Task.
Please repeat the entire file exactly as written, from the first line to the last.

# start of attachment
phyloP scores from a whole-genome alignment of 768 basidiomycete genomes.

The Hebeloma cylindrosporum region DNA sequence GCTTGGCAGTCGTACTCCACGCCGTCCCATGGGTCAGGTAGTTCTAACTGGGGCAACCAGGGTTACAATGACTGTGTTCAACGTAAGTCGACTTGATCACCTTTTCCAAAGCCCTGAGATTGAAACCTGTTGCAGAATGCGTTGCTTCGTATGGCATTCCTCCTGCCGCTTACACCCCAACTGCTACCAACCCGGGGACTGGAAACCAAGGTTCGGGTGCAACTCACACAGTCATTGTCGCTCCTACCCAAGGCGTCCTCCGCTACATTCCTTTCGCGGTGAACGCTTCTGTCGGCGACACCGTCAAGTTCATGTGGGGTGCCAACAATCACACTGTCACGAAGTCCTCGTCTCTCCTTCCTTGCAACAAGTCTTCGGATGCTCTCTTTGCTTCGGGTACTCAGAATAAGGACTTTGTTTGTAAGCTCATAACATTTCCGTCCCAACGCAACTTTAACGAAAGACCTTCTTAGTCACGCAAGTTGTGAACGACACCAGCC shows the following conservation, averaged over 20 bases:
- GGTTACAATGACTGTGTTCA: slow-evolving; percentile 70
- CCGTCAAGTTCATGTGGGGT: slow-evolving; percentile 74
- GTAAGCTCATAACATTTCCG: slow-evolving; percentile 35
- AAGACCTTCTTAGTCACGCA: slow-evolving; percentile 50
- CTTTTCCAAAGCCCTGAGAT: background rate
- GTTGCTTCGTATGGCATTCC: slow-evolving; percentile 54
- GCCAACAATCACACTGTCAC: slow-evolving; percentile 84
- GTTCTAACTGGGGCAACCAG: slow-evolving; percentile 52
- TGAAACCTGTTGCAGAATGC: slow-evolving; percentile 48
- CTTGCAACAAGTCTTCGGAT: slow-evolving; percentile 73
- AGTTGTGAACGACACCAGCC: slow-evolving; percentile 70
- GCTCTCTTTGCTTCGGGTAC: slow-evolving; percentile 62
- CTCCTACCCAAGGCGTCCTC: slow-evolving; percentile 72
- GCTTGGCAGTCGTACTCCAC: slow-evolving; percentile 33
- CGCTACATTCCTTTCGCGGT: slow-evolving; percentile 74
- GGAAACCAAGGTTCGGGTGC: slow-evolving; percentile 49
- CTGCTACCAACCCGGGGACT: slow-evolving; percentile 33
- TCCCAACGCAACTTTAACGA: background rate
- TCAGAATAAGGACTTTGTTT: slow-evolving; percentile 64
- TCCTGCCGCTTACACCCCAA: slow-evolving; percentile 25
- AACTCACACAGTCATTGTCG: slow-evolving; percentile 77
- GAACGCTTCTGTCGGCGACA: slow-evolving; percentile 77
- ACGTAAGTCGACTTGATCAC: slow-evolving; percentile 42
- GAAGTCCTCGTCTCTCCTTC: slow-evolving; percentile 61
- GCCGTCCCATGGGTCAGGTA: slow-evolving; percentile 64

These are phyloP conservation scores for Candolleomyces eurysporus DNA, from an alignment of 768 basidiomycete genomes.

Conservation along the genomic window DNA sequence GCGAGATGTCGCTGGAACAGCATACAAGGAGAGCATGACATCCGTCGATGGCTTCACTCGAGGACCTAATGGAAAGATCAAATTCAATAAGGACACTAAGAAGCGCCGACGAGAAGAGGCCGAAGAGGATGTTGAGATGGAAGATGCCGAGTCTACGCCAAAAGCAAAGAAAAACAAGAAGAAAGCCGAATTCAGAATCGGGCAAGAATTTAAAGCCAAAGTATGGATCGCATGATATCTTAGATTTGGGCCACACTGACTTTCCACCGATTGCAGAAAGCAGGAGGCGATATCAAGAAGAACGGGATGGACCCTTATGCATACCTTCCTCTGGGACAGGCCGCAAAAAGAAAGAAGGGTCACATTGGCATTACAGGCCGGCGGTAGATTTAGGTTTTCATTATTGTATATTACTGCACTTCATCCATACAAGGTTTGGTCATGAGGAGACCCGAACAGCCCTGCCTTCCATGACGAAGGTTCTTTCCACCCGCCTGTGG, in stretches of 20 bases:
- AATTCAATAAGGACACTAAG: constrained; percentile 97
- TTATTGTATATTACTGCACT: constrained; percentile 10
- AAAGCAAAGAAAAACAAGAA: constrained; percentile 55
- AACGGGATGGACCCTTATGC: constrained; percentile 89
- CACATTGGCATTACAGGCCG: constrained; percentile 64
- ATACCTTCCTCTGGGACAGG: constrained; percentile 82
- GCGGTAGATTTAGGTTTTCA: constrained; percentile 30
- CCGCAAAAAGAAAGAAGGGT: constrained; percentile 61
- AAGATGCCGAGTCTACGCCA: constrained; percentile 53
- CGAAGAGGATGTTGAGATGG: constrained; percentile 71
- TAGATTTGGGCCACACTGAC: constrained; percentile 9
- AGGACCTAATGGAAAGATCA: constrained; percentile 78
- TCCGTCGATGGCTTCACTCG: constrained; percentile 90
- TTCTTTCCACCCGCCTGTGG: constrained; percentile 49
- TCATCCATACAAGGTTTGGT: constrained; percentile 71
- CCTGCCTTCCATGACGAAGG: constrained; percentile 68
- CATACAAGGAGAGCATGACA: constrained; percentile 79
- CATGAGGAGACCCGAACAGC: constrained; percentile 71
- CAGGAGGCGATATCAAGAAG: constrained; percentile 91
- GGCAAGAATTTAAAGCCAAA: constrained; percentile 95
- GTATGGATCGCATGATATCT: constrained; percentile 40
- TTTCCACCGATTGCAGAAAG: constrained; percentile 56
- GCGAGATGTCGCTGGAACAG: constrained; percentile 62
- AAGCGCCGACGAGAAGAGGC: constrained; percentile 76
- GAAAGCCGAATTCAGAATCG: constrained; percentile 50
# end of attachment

phyloP scores from a whole-genome alignment of 768 basidiomycete genomes.

The Hebeloma cylindrosporum region DNA sequence GCTTGGCAGTCGTACTCCACGCCGTCCCATGGGTCAGGTAGTTCTAACTGGGGCAACCAGGGTTACAATGACTGTGTTCAACGTAAGTCGACTTGATCACCTTTTCCAAAGCCCTGAGATTGAAACCTGTTGCAGAATGCGTTGCTTCGTATGGCATTCCTCCTGCCGCTTACACCCCAACTGCTACCAACCCGGGGACTGGAAACCAAGGTTCGGGTGCAACTCACACAGTCATTGTCGCTCCTACCCAAGGCGTCCTCCGCTACATTCCTTTCGCGGTGAACGCTTCTGTCGGCGACACCGTCAAGTTCATGTGGGGTGCCAACAATCACACTGTCACGAAGTCCTCGTCTCTCCTTCCTTGCAACAAGTCTTCGGATGCTCTCTTTGCTTCGGGTACTCAGAATAAGGACTTTGTTTGTAAGCTCATAACATTTCCGTCCCAACGCAACTTTAACGAAAGACCTTCTTAGTCACGCAAGTTGTGAACGACACCAGCC shows the following conservation, averaged over 20 bases:
- GGTTACAATGACTGTGTTCA: slow-evolving; percentile 70
- CCGTCAAGTTCATGTGGGGT: slow-evolving; percentile 74
- GTAAGCTCATAACATTTCCG: slow-evolving; percentile 35
- AAGACCTTCTTAGTCACGCA: slow-evolving; percentile 50
- CTTTTCCAAAGCCCTGAGAT: background rate
- GTTGCTTCGTATGGCATTCC: slow-evolving; percentile 54
- GCCAACAATCACACTGTCAC: slow-evolving; percentile 84
- GTTCTAACTGGGGCAACCAG: slow-evolving; percentile 52
- TGAAACCTGTTGCAGAATGC: slow-evolving; percentile 48
- CTTGCAACAAGTCTTCGGAT: slow-evolving; percentile 73
- AGTTGTGAACGACACCAGCC: slow-evolving; percentile 70
- GCTCTCTTTGCTTCGGGTAC: slow-evolving; percentile 62
- CTCCTACCCAAGGCGTCCTC: slow-evolving; percentile 72
- GCTTGGCAGTCGTACTCCAC: slow-evolving; percentile 33
- CGCTACATTCCTTTCGCGGT: slow-evolving; percentile 74
- GGAAACCAAGGTTCGGGTGC: slow-evolving; percentile 49
- CTGCTACCAACCCGGGGACT: slow-evolving; percentile 33
- TCCCAACGCAACTTTAACGA: background rate
- TCAGAATAAGGACTTTGTTT: slow-evolving; percentile 64
- TCCTGCCGCTTACACCCCAA: slow-evolving; percentile 25
- AACTCACACAGTCATTGTCG: slow-evolving; percentile 77
- GAACGCTTCTGTCGGCGACA: slow-evolving; percentile 77
- ACGTAAGTCGACTTGATCAC: slow-evolving; percentile 42
- GAAGTCCTCGTCTCTCCTTC: slow-evolving; percentile 61
- GCCGTCCCATGGGTCAGGTA: slow-evolving; percentile 64

These are phyloP conservation scores for Candolleomyces eurysporus DNA, from an alignment of 768 basidiomycete genomes.

Conservation along the genomic window DNA sequence GCGAGATGTCGCTGGAACAGCATACAAGGAGAGCATGACATCCGTCGATGGCTTCACTCGAGGACCTAATGGAAAGATCAAATTCAATAAGGACACTAAGAAGCGCCGACGAGAAGAGGCCGAAGAGGATGTTGAGATGGAAGATGCCGAGTCTACGCCAAAAGCAAAGAAAAACAAGAAGAAAGCCGAATTCAGAATCGGGCAAGAATTTAAAGCCAAAGTATGGATCGCATGATATCTTAGATTTGGGCCACACTGACTTTCCACCGATTGCAGAAAGCAGGAGGCGATATCAAGAAGAACGGGATGGACCCTTATGCATACCTTCCTCTGGGACAGGCCGCAAAAAGAAAGAAGGGTCACATTGGCATTACAGGCCGGCGGTAGATTTAGGTTTTCATTATTGTATATTACTGCACTTCATCCATACAAGGTTTGGTCATGAGGAGACCCGAACAGCCCTGCCTTCCATGACGAAGGTTCTTTCCACCCGCCTGTGG, in stretches of 20 bases:
- AATTCAATAAGGACACTAAG: constrained; percentile 97
- TTATTGTATATTACTGCACT: constrained; percentile 10
- AAAGCAAAGAAAAACAAGAA: constrained; percentile 55
- AACGGGATGGACCCTTATGC: constrained; percentile 89
- CACATTGGCATTACAGGCCG: constrained; percentile 64
- ATACCTTCCTCTGGGACAGG: constrained; percentile 82
- GCGGTAGATTTAGGTTTTCA: constrained; percentile 30
- CCGCAAAAAGAAAGAAGGGT: constrained; percentile 61
- AAGATGCCGAGTCTACGCCA: constrained; percentile 53
- CGAAGAGGATGTTGAGATGG: constrained; percentile 71
- TAGATTTGGGCCACACTGAC: constrained; percentile 9
- AGGACCTAATGGAAAGATCA: constrained; percentile 78
- TCCGTCGATGGCTTCACTCG: constrained; percentile 90
- TTCTTTCCACCCGCCTGTGG: constrained; percentile 49
- TCATCCATACAAGGTTTGGT: constrained; percentile 71
- CCTGCCTTCCATGACGAAGG: constrained; percentile 68
- CATACAAGGAGAGCATGACA: constrained; percentile 79
- CATGAGGAGACCCGAACAGC: constrained; percentile 71
- CAGGAGGCGATATCAAGAAG: constrained; percentile 91
- GGCAAGAATTTAAAGCCAAA: constrained; percentile 95
- GTATGGATCGCATGATATCT: constrained; percentile 40
- TTTCCACCGATTGCAGAAAG: constrained; percentile 56
- GCGAGATGTCGCTGGAACAG: constrained; percentile 62
- AAGCGCCGACGAGAAGAGGC: constrained; percentile 76
- GAAAGCCGAATTCAGAATCG: constrained; percentile 50